What Are Some Nicknames for "grandma" and "grandpa" From Around the World?

Names for grandparents range from "Tita" and "Tito" to "Mormor" and "Morfar," depending on the country. In France, a grandchild refers to his grandmother as “Grand Maman” and grandfather as “Grand Papa.” Russians call their grandmothers by the name “Babushka,” while they call their grandfathers by the name “Dedushka."

In Spain, a grandmother is “Tita,” while a grandfather is “Tito.” In Sweden, grandmothers on the maternal side are “Mormor” and grandfathers are “Morfar,” while paternal grandmothers are “Farmor” and paternal grandfathers are “Farfar.”

In South Africa, grandchildren call their grandmothers by the name “Ugogo,” and their grandfathers are “Ubabamkhulu.” Serbian grandmothers are “Baba” or “Nana,” while grandfathers are “Deda” or “Djed.” In Poland, grandmothers are “Busia” and grandfathers are “Dzia Dzia.”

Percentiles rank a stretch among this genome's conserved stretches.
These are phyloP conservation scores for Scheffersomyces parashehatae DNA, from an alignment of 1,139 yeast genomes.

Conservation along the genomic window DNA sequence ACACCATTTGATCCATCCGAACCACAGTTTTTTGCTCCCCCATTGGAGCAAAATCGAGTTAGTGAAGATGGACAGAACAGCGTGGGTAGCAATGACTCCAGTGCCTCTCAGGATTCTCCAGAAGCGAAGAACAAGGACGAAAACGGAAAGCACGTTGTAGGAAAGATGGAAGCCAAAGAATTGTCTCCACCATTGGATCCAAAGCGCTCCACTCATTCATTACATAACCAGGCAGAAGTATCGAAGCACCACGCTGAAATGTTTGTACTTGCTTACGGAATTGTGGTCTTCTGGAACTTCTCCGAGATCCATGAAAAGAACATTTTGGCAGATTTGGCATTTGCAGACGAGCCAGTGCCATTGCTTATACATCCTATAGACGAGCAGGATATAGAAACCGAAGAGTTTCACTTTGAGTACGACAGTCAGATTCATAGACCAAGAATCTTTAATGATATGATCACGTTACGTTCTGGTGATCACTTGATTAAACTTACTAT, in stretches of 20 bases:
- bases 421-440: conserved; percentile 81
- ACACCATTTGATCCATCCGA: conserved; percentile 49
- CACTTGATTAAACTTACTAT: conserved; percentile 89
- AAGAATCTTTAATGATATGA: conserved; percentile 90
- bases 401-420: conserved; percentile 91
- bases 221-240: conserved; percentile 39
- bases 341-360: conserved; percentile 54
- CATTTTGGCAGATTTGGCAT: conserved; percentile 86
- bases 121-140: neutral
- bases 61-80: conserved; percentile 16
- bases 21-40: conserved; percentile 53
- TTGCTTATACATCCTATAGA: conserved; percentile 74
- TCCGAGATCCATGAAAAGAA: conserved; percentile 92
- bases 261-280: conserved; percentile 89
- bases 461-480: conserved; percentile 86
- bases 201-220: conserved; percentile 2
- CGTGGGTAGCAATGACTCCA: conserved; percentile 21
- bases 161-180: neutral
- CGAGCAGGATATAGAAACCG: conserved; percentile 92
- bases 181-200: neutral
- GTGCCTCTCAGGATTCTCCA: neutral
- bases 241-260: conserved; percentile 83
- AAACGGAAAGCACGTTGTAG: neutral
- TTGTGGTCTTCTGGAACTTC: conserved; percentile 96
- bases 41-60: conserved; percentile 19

Chinese who speak Cantonese call paternal grandmothers “Ngin” and maternal grandmothers “PoPo.” In Mandarin Chinese, the terms for grandmother include “Zumu” for paternal grandmothers and “Wai po” for maternal grandmothers. Cantonese-speaking Chinese call their paternal grandfathers “Yeh Yeh” and their maternal grandfathers “Gong.” Mandarin-speaking Chinese call their paternal grandfathers “Ye Ye” and their maternal grandfathers “Wai gong.”

In Japan, grandmothers on both the paternal and maternal sides receive the name “Obaba” as an informal name, while “Obaasan” or “Oba chan” are formal names for grandmothers. The informal word for grandfathers in Japan is “Sofu,” while “Ojiisan” is the formal term.